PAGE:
Is active case management the key to the successful integration of refugees? Evidence from a field experiment in Germany

Last registered on February 24, 2019


Trial Information

General Information

Is active case management the key to the successful integration of refugees? Evidence from a field experiment in Germany
Initial registration date
February 21, 2019

Initial registration date is when the trial was registered.

It corresponds to when the registration was submitted to the Registry to be reviewed for publication.

First published
February 24, 2019, 7:44 PM EST

First published corresponds to when the trial was first made public on the Registry after being reviewed.



Primary Investigator

University of Mannheim

Other Primary Investigator(s)

PI Affiliation
University of Mannheim

Additional Trial Information

On going
Start date
End date
Secondary IDs
In 2015 and 2016, over 1.2 million refugees arrived in Germany, the large majority without knowing the German language or possessing any formal or vocational degrees. The task to integrate them in the German society is further complicated by the fact that being subject to an often lengthy asylum procedure and constant assistance by government social workers and volunteers tends to decrease the refugees' self-initiative and their belief to be able to shape their own future. This study examines whether introducing an active and activating case management can counter this development and foster the integration of refugees. To identify its impact, we implement a field experiment at the roll-out of a local "integration management" program in a medium-sized German city. About 620 household heads and their family members are randomly allocated to treatment and control group, with treatment meaning working with the integration managers for eight months, while those in the control group continue to be cared for by traditional social workers throughout this period and are taken into the integration management afterwards. The short-term impact is measured as the difference in relevant integration variables after the eight months treatment period. Additionally, we intent to disentangle potential channels of influence (more intensive assistance due to a lower refugees-per-integration-manager ratio vs. more structured and activating approach).
External Link(s)

Registration Citation

Müller, Bettina and Christoph Sajons. 2019. "Is active case management the key to the successful integration of refugees? Evidence from a field experiment in Germany." AEA RCT Registry. February 24.
Former Citation
Müller, Bettina and Christoph Sajons. 2019. "Is active case management the key to the successful integration of refugees? Evidence from a field experiment in Germany." AEA RCT Registry. February 24.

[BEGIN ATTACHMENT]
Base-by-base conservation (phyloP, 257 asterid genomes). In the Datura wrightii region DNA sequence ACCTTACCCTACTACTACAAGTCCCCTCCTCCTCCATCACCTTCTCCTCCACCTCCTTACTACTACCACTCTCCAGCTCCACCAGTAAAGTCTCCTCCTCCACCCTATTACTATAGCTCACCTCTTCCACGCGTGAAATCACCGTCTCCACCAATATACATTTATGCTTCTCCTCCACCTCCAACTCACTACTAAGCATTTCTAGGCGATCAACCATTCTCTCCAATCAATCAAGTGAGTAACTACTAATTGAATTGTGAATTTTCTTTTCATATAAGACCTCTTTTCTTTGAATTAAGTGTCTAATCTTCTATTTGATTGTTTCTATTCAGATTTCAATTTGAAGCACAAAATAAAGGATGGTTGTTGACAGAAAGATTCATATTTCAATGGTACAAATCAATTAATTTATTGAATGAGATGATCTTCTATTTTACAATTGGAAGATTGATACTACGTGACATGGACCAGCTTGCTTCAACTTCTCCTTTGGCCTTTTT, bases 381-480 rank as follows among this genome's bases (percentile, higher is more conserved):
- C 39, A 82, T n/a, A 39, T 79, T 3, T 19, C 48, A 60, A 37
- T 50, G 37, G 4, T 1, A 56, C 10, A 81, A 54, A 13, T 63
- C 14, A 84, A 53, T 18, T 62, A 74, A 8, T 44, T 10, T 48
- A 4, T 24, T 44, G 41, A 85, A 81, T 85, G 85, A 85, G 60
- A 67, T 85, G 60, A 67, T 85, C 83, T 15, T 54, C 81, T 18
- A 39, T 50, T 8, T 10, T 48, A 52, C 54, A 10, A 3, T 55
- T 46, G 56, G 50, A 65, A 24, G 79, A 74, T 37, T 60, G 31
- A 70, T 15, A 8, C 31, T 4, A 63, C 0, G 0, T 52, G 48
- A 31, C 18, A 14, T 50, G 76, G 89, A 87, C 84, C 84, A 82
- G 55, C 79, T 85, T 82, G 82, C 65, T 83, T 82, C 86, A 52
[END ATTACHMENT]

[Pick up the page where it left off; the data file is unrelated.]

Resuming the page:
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Experimental Details


Intervention Start Date
Intervention End Date

Primary Outcomes

Primary Outcomes (end points)
a) Labor market integration: Employment of any kind (full time, part time, mini jobs, internships, apprenticeships, publicly sponsored jobs)
b) Language proficiency: Self-assessed German language proficiency
c) Housing: Living in a private apartment (in contrast to living in a refugee residence or an apartment organized by the city)
Primary Outcomes (explanation)

Secondary Outcomes

Secondary Outcomes (end points)
• Actively searching for a job (if not in employment)
• Further education activities (school, university/college, apprenticeship, training programs)
• Recognition of academic or vocational degrees from abroad
• Application for recognition of academic or vocational degrees from abroad
• Participation in a German language or integration course
These outcomes are of minor importance and we will only take a look at them to make sense of the main results.
Secondary Outcomes (explanation)

Experimental Design

Experimental Design
Background information:
The integration management program in our cooperating city is implemented in three consecutive waves. In the first wave (roughly May 2018 to January 2019), the most urgent cases were included, i.e., individuals who needed more intensive assistance for themselves or family members at that point in time. For the other two waves, no special allocation mechanism was foreseen on the part of the city. We therefore agreed with the officials to do the allocation randomly in order to evaluate the effectiveness of the program.

Individual steps:
1. The officials from the integration management program assemble a list of potential participants. That is, they list all refugees in their jurisdiction who have not been part of the program yet and for whom there is no immediate reason or need to put them in a specific wave.